The opera world lost two great voices this year. With everyone else, I mourn the passing of Luciano Pavarotti today, but my real sense of loss arises from the death of Beverly Sills in July. I had the pleasure of meeting her once in Memphis, where I had the foresight to bring along her autobiography, Bubbles, which she autographed, with a brief conversation and her trademark smile.
Tonight we watched a PBS broadcast featuring some of her performances. She was an amazing singer! I sat there in awe as she maneuvered her voice in the most intricate manner. Now, I’ve dabbled in opera myself, singing arias for my own pleasure, singing in a few church dinner theater performances, as well as enjoying couple of runs in the Opera Memphis Chorus, but I have never been able to sing like Beverly Sills, and never will.
When we get past the age of 50, we do feel as if we’re standing at the top of the hourglass with most of the sand on the bottom, and there’s a finality in admitting “I’ll never do this.” I’ll never sing at the Met, I’ll never climb a mountain, I’ll probably never get to Europe or go on a cruise or make a prize-winning quilt. I’ll never learn to play the cello or meet David Suchet or even completely learn PhotoShop. I'll never know what it's like to be really tan, I'll never know what it's like to have perfectly straight hair, I'll never know the feeling of being tall. I'll never be a world expert in anything. Some of this is because I don’t have the inclination, some because I don’t have the talent, some because I'm not blessed with certain features, and some just because I don’t have enough time left to really master anything. Some is just due to the fact that the odds are heavily against an occurrence.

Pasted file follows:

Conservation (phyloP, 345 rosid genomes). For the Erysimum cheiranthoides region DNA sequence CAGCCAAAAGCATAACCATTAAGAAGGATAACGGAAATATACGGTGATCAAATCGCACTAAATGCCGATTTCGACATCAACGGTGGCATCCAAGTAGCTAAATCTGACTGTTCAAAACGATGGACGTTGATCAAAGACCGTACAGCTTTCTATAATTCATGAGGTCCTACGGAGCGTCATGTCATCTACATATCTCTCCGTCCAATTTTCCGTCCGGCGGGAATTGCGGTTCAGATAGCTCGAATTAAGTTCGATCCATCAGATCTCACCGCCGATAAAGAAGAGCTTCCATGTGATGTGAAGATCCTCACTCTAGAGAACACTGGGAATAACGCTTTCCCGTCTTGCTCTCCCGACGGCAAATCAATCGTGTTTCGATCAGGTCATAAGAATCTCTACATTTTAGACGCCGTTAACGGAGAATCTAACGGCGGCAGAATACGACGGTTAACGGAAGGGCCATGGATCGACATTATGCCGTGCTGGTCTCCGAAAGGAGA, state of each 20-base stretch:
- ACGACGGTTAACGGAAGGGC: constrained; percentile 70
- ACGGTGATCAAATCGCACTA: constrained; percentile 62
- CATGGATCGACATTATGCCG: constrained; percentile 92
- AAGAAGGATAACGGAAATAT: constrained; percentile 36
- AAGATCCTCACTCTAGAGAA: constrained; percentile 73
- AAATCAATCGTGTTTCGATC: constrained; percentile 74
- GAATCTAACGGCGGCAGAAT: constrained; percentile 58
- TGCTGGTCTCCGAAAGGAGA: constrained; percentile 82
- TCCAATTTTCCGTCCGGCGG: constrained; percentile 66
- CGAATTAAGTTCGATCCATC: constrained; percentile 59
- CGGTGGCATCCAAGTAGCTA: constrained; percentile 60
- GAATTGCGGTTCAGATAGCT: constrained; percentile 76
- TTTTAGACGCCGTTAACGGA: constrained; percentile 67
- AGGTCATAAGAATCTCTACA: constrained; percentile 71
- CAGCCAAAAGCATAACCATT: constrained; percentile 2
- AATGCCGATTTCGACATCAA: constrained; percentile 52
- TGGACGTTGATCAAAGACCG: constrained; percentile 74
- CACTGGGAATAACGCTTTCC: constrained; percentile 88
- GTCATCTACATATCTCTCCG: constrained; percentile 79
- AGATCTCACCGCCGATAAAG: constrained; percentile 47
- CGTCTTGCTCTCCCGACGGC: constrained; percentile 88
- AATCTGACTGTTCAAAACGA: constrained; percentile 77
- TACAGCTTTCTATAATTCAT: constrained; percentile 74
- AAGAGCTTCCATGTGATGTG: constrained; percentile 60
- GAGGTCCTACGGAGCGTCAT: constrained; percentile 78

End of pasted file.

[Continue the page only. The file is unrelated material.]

But that’s OK.
Rachel taught me that lesson last year. She had given birth to Charlotte by C-section, her second. There is a renewed interest these days in VBAC (vaginal birth after cesarean), and a local TV station was doing a special report on these two birth methods. They had first interviewed a lady who had chosen VBAC, and then they came to interview Rachel about having a second C-section. My job was to keep Caroline occupied and out of the range of the interview, but I managed to see most of it. Rachel was articulate in defending her decision for repeat C-section, and then the interviewer asked her if she ever felt like she had “missed out on something” by not ever giving birth naturally. Rachel replied that there were a lot of things she would miss out on life, but that’s just the way it goes.
That’s true for all of us. Even Beverly Sills missed out on having a “normal” family - she had two children, one deaf and the other mentally retarded. We take life as we are given it, and make the best of it.
So my vow is to not concentrate on the things I’ve missed or will miss in my life, and to focus on the wonderful things I have accomplished and been privileged to participate in. I’ve also learned never to say never. I told my friend Audrey that I would never go sea kayaking, and look what happened. I’ve got a few good years left. I may never make the Met, but I can try to make a few quilts. We play our cards, but remember - a lot of the cards are still face down. Life awaits, and I just love surprises!